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  • Ryan Lin

Skystone Season (2019-2020): Our Experience

Updated: Jun 23, 2020

This season, most of our members were coming into their second year, and our relatively new group was determined to learn from our past mistakes and improve for this season’s game: Skystone

Process and Development

Meetings: Due to being a geographically-diverse group, with members being from different cities in California to different countries, we spent every Friday on Adobe Connect, meeting with the entire team online to brainstorm, discuss, and implement our plan for the season. Then we tried to meet once a week in the Bay Area to take a full-day to construct the robot physically, apply software in-person, and also to get to know each other face-to-face more.

Hardware: The main hardware components that we decided to use this year were the x-rail and the two claws (one for the block, one for the capstone). Using a linear actuator, we were able to tilt the x-rail so we could move the claws both horizontally and vertically. Also, for the main claw, we had several different servos so that we can make more minute adjustments (i.e., rotation of the claw, grabbing without needing to move the entire robot, etc.). Also, we decided to develop, through CAD and 3-D printing, a separate capstone claw to maximize time saved. A fun note: the capstone pictured below is our school’s mascot.

Software: On the software end, we managed to successfully capture the skystone, move the foundation, and park during the autonomous period. We did this through several cameras, one of which uses Vuforia to navigate, and another uses Open CV to find the skystone. We also implemented software for the teleop period: developing omnidirectional drive and more accurate arm control.

The Tournaments

We made our debut at Jefferson High School’s qualifier in February of 2020, and while we ended up not qualifying for regionals that tournament, we ended up placing 9th and winning the design award. This tournament was a great learning and bonding process for the team, and with our next qualifier only a week away, we used this experience to learn from our mistakes.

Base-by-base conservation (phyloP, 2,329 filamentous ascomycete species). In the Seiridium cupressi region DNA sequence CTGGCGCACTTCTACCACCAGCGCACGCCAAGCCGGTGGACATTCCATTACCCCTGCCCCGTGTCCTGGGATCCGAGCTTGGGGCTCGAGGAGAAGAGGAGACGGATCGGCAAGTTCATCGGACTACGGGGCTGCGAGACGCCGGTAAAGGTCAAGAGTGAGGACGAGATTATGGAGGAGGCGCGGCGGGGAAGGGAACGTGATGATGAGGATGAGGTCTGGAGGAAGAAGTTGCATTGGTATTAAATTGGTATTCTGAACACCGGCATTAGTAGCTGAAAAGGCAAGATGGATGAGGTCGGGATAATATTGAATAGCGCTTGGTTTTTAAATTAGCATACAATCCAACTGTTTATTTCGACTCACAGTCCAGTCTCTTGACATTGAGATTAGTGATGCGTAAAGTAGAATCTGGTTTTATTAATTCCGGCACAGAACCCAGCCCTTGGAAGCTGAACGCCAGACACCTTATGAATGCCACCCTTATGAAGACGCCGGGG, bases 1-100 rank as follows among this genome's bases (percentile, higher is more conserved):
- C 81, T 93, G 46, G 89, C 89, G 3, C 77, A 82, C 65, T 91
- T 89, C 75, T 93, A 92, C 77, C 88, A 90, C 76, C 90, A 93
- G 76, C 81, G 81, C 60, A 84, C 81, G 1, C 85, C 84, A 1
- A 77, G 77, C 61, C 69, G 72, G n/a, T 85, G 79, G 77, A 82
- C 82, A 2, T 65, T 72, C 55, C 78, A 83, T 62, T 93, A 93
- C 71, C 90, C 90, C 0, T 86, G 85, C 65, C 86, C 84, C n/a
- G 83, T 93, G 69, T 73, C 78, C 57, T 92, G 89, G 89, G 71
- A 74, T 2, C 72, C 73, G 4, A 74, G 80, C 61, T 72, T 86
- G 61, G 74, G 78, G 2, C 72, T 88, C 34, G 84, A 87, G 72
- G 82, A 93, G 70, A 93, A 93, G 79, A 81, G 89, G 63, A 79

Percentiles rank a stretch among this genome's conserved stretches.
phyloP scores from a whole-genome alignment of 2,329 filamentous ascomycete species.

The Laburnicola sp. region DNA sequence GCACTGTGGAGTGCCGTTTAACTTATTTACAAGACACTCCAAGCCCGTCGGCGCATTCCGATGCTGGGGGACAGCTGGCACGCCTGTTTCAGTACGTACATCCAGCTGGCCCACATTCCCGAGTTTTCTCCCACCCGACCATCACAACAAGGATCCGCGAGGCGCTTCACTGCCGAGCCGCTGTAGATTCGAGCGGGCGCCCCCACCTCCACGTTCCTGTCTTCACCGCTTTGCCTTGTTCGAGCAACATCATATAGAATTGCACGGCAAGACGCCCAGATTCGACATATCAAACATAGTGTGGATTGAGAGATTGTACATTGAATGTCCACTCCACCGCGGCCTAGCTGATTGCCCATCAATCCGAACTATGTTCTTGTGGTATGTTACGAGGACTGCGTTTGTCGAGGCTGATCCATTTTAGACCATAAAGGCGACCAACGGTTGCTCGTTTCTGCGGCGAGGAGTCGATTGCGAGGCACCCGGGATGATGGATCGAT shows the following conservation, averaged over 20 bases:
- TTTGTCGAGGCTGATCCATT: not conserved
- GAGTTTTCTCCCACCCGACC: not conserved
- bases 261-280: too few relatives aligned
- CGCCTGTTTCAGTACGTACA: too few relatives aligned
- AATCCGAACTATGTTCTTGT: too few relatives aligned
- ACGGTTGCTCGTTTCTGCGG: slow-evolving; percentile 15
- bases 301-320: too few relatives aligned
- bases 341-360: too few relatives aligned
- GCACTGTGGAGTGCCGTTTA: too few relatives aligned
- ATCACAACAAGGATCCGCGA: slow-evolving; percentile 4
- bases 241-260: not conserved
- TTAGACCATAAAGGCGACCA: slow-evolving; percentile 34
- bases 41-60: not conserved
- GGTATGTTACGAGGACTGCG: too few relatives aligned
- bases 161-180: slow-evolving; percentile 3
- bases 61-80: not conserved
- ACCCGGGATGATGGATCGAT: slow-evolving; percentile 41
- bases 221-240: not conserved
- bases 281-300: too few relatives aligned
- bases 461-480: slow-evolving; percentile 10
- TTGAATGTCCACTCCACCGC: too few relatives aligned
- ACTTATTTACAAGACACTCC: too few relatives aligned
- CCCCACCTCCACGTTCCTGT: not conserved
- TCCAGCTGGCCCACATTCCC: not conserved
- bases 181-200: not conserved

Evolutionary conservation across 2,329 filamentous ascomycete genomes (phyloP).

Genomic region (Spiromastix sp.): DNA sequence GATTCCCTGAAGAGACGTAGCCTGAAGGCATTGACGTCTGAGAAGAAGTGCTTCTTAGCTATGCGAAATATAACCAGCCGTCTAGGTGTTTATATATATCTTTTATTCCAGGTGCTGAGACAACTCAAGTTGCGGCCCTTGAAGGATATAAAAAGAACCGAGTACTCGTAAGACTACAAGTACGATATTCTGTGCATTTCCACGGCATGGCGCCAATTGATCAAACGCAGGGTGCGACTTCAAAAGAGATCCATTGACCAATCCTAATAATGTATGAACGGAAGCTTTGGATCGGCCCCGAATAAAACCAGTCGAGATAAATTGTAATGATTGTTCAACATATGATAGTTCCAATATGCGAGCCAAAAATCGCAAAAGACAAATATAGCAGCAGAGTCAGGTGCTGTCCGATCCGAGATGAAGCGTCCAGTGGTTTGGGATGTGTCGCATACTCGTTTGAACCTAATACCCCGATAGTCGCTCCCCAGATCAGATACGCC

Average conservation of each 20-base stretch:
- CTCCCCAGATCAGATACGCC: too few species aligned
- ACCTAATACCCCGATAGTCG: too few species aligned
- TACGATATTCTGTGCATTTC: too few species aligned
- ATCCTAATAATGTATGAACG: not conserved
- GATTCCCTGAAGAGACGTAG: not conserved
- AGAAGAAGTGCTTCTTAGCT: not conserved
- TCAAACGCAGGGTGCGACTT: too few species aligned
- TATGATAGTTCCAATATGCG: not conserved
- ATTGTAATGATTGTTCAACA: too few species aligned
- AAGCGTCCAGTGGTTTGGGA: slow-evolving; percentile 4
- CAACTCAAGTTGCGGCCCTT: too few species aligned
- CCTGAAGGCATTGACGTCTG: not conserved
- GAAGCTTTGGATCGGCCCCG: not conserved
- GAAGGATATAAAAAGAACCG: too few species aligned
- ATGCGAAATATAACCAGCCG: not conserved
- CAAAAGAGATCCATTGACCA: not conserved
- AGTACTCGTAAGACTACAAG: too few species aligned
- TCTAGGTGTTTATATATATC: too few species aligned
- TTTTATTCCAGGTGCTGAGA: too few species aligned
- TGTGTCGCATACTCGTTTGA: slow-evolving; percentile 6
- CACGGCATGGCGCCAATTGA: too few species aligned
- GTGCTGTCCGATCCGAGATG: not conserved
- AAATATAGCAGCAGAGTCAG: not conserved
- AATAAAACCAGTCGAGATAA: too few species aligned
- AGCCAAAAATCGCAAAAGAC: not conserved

Our next qualifier was in Napa, CA -- the Justin-Siena High School qualifier -- and it was an exciting competition. We ended up doing better overall; however, due to some misfortune and close matches, we placed lower than last time. However, due to performing well in the majority of our matches, and making a lasting impact on the judges, we ended the day upbeat. We won the Inspire Award, the grand prize of the FTC tournament, and also the 2nd place Innovate Award and 2nd place Control Award -- because of this, we qualified for regionals!

Though, after a group decision, we were not able to attend regionals because of COVID-19. However, we ended the season with high spirits and even closer than before; we can’t wait for what the future holds for Team 5206, the Knights of Ni. Also, feel free to check out the video below to view one of our matches!

Author’s Note

My name is Sophie, and this was my first year with this robotics team. Before I end, I want to take some time to mention my experience throughout this season, especially as one of the drivers. I came into the team with minimal knowledge with robotics; however, what I loved about this team was that they never made me feel like I didn’t belong, or that I didn’t bring anything to the table, and because of this I was able to improve and better myself. As one of the drivers, I certainly made some errors, but we had an environment where it was okay to make a mistake, and it allowed me to grow. This team stands out from all the other groups I’ve been in throughout my life, and I can’t wait to continue with them for the rest of my high school career.

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